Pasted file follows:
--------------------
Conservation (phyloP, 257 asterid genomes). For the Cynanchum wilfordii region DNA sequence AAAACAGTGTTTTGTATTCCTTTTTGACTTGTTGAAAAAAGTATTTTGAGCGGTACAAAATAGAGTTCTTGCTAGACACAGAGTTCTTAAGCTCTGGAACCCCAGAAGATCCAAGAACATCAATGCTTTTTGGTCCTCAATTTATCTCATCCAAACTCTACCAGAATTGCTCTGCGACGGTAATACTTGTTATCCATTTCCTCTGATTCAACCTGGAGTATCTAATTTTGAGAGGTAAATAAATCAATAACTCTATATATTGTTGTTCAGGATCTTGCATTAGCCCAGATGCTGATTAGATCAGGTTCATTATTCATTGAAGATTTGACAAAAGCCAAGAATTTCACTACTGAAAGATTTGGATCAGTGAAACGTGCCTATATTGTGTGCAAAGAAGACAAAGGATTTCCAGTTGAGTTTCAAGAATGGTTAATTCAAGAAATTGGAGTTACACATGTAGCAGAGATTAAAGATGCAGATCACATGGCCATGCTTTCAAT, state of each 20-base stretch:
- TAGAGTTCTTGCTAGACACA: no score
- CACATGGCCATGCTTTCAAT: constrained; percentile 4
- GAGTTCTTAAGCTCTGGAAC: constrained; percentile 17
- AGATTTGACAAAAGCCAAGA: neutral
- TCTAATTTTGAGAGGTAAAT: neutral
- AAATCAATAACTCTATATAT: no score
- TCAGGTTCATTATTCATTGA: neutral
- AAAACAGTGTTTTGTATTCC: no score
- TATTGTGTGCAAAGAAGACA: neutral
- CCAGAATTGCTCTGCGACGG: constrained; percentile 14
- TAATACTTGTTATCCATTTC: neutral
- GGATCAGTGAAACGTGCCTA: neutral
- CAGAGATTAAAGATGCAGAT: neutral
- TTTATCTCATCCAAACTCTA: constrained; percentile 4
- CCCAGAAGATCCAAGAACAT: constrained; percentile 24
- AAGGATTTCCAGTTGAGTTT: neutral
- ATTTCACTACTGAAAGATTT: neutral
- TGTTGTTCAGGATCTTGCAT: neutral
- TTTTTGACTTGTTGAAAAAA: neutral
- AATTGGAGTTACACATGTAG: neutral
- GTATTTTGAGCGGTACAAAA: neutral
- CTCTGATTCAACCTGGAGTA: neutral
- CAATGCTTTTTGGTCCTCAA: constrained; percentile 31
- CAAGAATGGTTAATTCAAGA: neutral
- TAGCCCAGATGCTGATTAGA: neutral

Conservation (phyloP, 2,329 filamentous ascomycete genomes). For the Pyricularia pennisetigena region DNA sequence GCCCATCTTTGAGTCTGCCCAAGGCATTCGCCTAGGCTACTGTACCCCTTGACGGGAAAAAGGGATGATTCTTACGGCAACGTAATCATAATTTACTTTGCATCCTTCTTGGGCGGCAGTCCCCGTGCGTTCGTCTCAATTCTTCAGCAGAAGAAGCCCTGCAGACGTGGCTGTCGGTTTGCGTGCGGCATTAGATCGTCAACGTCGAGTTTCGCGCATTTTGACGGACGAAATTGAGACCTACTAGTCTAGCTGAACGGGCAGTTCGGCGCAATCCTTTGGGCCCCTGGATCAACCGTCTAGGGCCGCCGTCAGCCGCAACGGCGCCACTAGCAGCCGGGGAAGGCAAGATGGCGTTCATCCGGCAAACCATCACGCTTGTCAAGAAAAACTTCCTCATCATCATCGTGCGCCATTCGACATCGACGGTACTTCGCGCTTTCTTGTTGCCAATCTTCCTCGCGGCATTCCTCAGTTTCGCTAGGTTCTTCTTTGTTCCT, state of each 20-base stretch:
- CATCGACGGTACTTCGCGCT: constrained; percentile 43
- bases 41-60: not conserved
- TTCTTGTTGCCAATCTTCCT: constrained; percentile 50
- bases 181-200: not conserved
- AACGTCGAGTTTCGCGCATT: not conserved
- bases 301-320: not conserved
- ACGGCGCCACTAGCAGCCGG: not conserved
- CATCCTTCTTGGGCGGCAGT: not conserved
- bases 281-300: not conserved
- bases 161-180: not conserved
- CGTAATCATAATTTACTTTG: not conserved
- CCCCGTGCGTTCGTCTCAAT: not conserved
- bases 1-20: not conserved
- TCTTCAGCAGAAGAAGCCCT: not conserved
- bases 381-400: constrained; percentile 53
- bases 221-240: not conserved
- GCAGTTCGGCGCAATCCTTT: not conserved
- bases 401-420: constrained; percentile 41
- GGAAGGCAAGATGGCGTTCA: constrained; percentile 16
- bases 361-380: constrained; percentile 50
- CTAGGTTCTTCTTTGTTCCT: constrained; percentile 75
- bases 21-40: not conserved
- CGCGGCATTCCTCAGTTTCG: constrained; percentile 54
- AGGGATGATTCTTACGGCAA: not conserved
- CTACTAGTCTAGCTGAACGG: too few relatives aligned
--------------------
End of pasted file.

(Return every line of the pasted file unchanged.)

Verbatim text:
Conservation (phyloP, 257 asterid genomes). For the Cynanchum wilfordii region DNA sequence AAAACAGTGTTTTGTATTCCTTTTTGACTTGTTGAAAAAAGTATTTTGAGCGGTACAAAATAGAGTTCTTGCTAGACACAGAGTTCTTAAGCTCTGGAACCCCAGAAGATCCAAGAACATCAATGCTTTTTGGTCCTCAATTTATCTCATCCAAACTCTACCAGAATTGCTCTGCGACGGTAATACTTGTTATCCATTTCCTCTGATTCAACCTGGAGTATCTAATTTTGAGAGGTAAATAAATCAATAACTCTATATATTGTTGTTCAGGATCTTGCATTAGCCCAGATGCTGATTAGATCAGGTTCATTATTCATTGAAGATTTGACAAAAGCCAAGAATTTCACTACTGAAAGATTTGGATCAGTGAAACGTGCCTATATTGTGTGCAAAGAAGACAAAGGATTTCCAGTTGAGTTTCAAGAATGGTTAATTCAAGAAATTGGAGTTACACATGTAGCAGAGATTAAAGATGCAGATCACATGGCCATGCTTTCAAT, state of each 20-base stretch:
- TAGAGTTCTTGCTAGACACA: no score
- CACATGGCCATGCTTTCAAT: constrained; percentile 4
- GAGTTCTTAAGCTCTGGAAC: constrained; percentile 17
- AGATTTGACAAAAGCCAAGA: neutral
- TCTAATTTTGAGAGGTAAAT: neutral
- AAATCAATAACTCTATATAT: no score
- TCAGGTTCATTATTCATTGA: neutral
- AAAACAGTGTTTTGTATTCC: no score
- TATTGTGTGCAAAGAAGACA: neutral
- CCAGAATTGCTCTGCGACGG: constrained; percentile 14
- TAATACTTGTTATCCATTTC: neutral
- GGATCAGTGAAACGTGCCTA: neutral
- CAGAGATTAAAGATGCAGAT: neutral
- TTTATCTCATCCAAACTCTA: constrained; percentile 4
- CCCAGAAGATCCAAGAACAT: constrained; percentile 24
- AAGGATTTCCAGTTGAGTTT: neutral
- ATTTCACTACTGAAAGATTT: neutral
- TGTTGTTCAGGATCTTGCAT: neutral
- TTTTTGACTTGTTGAAAAAA: neutral
- AATTGGAGTTACACATGTAG: neutral
- GTATTTTGAGCGGTACAAAA: neutral
- CTCTGATTCAACCTGGAGTA: neutral
- CAATGCTTTTTGGTCCTCAA: constrained; percentile 31
- CAAGAATGGTTAATTCAAGA: neutral
- TAGCCCAGATGCTGATTAGA: neutral

Conservation (phyloP, 2,329 filamentous ascomycete genomes). For the Pyricularia pennisetigena region DNA sequence GCCCATCTTTGAGTCTGCCCAAGGCATTCGCCTAGGCTACTGTACCCCTTGACGGGAAAAAGGGATGATTCTTACGGCAACGTAATCATAATTTACTTTGCATCCTTCTTGGGCGGCAGTCCCCGTGCGTTCGTCTCAATTCTTCAGCAGAAGAAGCCCTGCAGACGTGGCTGTCGGTTTGCGTGCGGCATTAGATCGTCAACGTCGAGTTTCGCGCATTTTGACGGACGAAATTGAGACCTACTAGTCTAGCTGAACGGGCAGTTCGGCGCAATCCTTTGGGCCCCTGGATCAACCGTCTAGGGCCGCCGTCAGCCGCAACGGCGCCACTAGCAGCCGGGGAAGGCAAGATGGCGTTCATCCGGCAAACCATCACGCTTGTCAAGAAAAACTTCCTCATCATCATCGTGCGCCATTCGACATCGACGGTACTTCGCGCTTTCTTGTTGCCAATCTTCCTCGCGGCATTCCTCAGTTTCGCTAGGTTCTTCTTTGTTCCT, state of each 20-base stretch:
- CATCGACGGTACTTCGCGCT: constrained; percentile 43
- bases 41-60: not conserved
- TTCTTGTTGCCAATCTTCCT: constrained; percentile 50
- bases 181-200: not conserved
- AACGTCGAGTTTCGCGCATT: not conserved
- bases 301-320: not conserved
- ACGGCGCCACTAGCAGCCGG: not conserved
- CATCCTTCTTGGGCGGCAGT: not conserved
- bases 281-300: not conserved
- bases 161-180: not conserved
- CGTAATCATAATTTACTTTG: not conserved
- CCCCGTGCGTTCGTCTCAAT: not conserved
- bases 1-20: not conserved
- TCTTCAGCAGAAGAAGCCCT: not conserved
- bases 381-400: constrained; percentile 53
- bases 221-240: not conserved
- GCAGTTCGGCGCAATCCTTT: not conserved
- bases 401-420: constrained; percentile 41
- GGAAGGCAAGATGGCGTTCA: constrained; percentile 16
- bases 361-380: constrained; percentile 50
- CTAGGTTCTTCTTTGTTCCT: constrained; percentile 75
- bases 21-40: not conserved
- CGCGGCATTCCTCAGTTTCG: constrained; percentile 54
- AGGGATGATTCTTACGGCAA: not conserved
- CTACTAGTCTAGCTGAACGG: too few relatives aligned